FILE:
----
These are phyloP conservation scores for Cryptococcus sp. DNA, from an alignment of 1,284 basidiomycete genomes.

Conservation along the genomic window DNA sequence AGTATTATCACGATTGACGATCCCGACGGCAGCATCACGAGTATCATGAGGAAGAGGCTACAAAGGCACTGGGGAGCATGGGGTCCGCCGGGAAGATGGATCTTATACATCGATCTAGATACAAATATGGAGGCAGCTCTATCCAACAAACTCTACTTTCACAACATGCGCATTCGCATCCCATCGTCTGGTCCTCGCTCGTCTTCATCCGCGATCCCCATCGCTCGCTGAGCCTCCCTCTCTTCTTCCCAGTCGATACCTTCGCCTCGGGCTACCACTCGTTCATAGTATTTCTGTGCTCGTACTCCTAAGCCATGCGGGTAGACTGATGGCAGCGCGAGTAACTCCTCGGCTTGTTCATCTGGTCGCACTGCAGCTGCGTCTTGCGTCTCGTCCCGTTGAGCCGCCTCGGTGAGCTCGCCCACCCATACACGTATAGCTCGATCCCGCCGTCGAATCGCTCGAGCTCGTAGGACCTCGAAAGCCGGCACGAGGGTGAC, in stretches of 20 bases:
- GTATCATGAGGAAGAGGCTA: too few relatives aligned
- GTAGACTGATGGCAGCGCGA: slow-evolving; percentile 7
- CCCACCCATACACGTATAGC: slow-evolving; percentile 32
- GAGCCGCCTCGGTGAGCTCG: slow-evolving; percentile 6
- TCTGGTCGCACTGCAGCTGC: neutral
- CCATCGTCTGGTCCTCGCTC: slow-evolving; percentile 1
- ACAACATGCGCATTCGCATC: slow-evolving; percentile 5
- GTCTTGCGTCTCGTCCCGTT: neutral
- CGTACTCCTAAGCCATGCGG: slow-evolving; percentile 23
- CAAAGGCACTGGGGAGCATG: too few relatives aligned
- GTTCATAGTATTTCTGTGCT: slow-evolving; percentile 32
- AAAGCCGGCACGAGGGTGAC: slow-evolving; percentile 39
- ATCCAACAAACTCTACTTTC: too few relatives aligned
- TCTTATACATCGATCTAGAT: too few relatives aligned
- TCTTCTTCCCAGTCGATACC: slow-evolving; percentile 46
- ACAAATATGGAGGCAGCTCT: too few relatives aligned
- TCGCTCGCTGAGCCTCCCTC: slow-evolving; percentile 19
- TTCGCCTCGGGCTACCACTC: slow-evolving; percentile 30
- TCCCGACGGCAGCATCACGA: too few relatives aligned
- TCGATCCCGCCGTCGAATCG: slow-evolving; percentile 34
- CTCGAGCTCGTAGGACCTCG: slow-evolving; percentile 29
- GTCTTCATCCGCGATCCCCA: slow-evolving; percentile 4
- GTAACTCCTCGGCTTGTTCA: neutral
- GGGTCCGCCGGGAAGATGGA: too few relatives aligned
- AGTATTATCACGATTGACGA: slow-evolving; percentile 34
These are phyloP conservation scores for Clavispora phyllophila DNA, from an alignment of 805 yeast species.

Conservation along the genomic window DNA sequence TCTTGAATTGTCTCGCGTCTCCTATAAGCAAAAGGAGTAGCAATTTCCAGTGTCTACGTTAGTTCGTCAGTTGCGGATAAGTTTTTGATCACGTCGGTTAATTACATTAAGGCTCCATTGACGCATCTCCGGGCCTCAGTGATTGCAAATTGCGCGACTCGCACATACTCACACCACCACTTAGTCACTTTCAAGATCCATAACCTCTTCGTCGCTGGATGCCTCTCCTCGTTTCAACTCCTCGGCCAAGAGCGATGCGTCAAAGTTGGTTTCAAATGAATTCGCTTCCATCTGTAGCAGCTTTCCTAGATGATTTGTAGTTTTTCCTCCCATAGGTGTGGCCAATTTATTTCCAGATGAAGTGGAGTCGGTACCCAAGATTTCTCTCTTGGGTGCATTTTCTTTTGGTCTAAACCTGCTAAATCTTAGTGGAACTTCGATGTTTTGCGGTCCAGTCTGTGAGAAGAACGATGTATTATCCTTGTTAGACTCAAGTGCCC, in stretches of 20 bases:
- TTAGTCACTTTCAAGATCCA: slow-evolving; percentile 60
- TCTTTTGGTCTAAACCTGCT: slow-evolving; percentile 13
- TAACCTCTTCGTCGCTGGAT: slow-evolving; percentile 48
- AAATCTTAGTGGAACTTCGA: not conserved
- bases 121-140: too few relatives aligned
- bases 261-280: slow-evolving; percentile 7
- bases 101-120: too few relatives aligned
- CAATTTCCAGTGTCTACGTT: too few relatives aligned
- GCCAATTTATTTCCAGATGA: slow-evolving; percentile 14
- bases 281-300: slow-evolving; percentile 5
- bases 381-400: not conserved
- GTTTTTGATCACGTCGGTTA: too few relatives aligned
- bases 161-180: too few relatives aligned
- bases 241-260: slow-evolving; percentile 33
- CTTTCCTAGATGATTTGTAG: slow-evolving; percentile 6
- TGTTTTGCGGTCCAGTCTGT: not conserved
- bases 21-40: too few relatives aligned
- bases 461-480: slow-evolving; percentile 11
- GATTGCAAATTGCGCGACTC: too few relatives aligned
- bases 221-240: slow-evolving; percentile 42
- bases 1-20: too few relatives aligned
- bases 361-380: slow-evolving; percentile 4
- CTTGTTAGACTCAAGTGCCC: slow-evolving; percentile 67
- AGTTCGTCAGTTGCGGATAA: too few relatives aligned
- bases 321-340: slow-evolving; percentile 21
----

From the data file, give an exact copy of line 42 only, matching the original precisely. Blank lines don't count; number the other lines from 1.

- bases 161-180: too few relatives aligned